There are literally thousands of Project Management tools on the market. THOUSANDS. While so many choices may seem like a dream, it can quickly become a nightmare. Each product comes with its own methodology, UI, structure, and functionality which makes finding, learning and using the ideal one for your project and team difficult.
It’s also why most people, after they search for their ideal purpose-built tool, return to old standby: the trusty spreadsheet.
Outside of power users who rely on tools such as Microsoft Project, spreadsheets are the dominant tool of choice (along with email) for coordinating work, gathering information, and updating tasks within teams. They're the instinctive ‘go-to’ tool because they're seemingly free, infinitely flexible to 'set up your way', and don't require IT involvement or approval.
If you send a spreadsheet to a colleague, client, or partner to edit or review, you’re confident he or she will be able to understand and update the work. But Project is too complicated - and expensive - for an extended team or clients to access directly. (If you’ve ever had to print Gantts or email PDFs, you know what I’m talking about.)
Look around your company. If you’re like most, the majority of your coworkers are using spreadsheets to manage all types of work -- projects, tasks, simple to-do lists, and ongoing programs. And, for the most part they work pretty well...
Until they don’t.
They don’t work when it comes to real-time collaboration with teams, adding automated workflows, finding out who’s made changes (and when), or housing related information like documents, graphics or PDFs. Plus, it gets complicated establishing cross-project dependencies, automating workflows, integrating schedules with your calendar - to name a few issues.
If you’ve ever tried to quickly roll up several spreadsheets into one master sheet with data automatically pulled from other sheets, or wanted dates on one sheet to drive a dependency on another, you’ve probably experienced “spreadsheet hell.” Linking cells across sheets is often challenging – and maddening. Links get broken when the source sheet is moved from the designated directory, and trying to figure out the source of a value, or whether other sheets reference data you are about to change, creates uncertainty and errors.
When we founded Smartsheet, we decided to keep what works about the spreadsheet, but fix the problems. It turns out that beyond data and number crunching, there hasn't been much fundamental innovation in spreadsheets in 20 years. Even as the cloud has fundamentally changed the nature of enterprise apps, spreadsheet providers haven't responded. (“Why” they haven’t responded is worthy of a whole other post.)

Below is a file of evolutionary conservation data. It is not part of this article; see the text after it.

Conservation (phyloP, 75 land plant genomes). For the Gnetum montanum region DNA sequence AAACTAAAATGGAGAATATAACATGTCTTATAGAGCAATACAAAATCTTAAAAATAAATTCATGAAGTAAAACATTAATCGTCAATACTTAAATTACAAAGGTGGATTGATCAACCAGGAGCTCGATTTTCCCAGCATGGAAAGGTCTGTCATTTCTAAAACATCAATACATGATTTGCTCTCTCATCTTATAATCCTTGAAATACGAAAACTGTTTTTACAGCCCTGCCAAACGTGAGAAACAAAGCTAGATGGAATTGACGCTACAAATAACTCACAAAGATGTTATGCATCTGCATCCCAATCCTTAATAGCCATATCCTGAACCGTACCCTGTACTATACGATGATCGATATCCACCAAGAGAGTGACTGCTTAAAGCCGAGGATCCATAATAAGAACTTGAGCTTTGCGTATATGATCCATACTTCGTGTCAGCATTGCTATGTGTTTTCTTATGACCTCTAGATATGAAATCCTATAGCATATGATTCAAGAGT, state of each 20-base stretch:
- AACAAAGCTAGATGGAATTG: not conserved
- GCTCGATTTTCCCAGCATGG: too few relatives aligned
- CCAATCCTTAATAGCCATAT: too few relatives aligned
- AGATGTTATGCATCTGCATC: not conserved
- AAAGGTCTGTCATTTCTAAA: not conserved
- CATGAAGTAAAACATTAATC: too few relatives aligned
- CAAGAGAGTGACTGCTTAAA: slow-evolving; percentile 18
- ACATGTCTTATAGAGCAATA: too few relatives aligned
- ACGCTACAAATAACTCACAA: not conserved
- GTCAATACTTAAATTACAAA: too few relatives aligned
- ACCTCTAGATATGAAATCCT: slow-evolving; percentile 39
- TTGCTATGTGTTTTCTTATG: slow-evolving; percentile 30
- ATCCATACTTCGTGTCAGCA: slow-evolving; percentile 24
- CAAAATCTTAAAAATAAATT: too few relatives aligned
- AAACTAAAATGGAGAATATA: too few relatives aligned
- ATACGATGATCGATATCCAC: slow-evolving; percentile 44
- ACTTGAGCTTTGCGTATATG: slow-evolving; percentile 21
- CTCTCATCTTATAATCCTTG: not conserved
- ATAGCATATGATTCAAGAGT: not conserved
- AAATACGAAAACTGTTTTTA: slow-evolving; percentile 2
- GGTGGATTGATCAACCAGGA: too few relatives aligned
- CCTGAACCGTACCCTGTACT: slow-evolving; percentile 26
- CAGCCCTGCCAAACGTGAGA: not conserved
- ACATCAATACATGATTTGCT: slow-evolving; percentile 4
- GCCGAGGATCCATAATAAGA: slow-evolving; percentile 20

Think of Smartsheet as a foundational SaaS app for managing work -- blending the most widely used and valued features of Project, SharePoint and Excel, with the collaboration capabilities of the cloud. Because it can be used to manage everything -- projects, marketing campaigns, HR onboarding, sales pipelines, manufacturing processes, and more -- it’s earned a seat at the table when companies evaluate productivity tools to deploy across the organization.
All within a familiar spreadsheet-like interface, you have the ability to attach files, view project dates in calendar or Gantt chart view, share the entire sheet or send individual rows to others via email to get updates, link cells across sheets, automate workflows and establish conditional formatting rules. It’s the tool that, as a former CEO of a global enterprise, I wish my teams had been able to use to manage work.
We’re betting the world doesn’t need another project management tool. It just needs to take what already works, and make it work better. We think we’re on the right track with our fresh alternative for managing work. Let us know what you think.
Brent Frei is the founder and executive chairman of Smartsheet.com. Previously he served as CEO and co-founder of Onyx Software Corporation and has also held roles at Intellectual Ventures, Microsoft and Motorola. He can be reached at email@example.com and you can read more about his thoughts at his blog at http://www.smartsheet.com/blogs/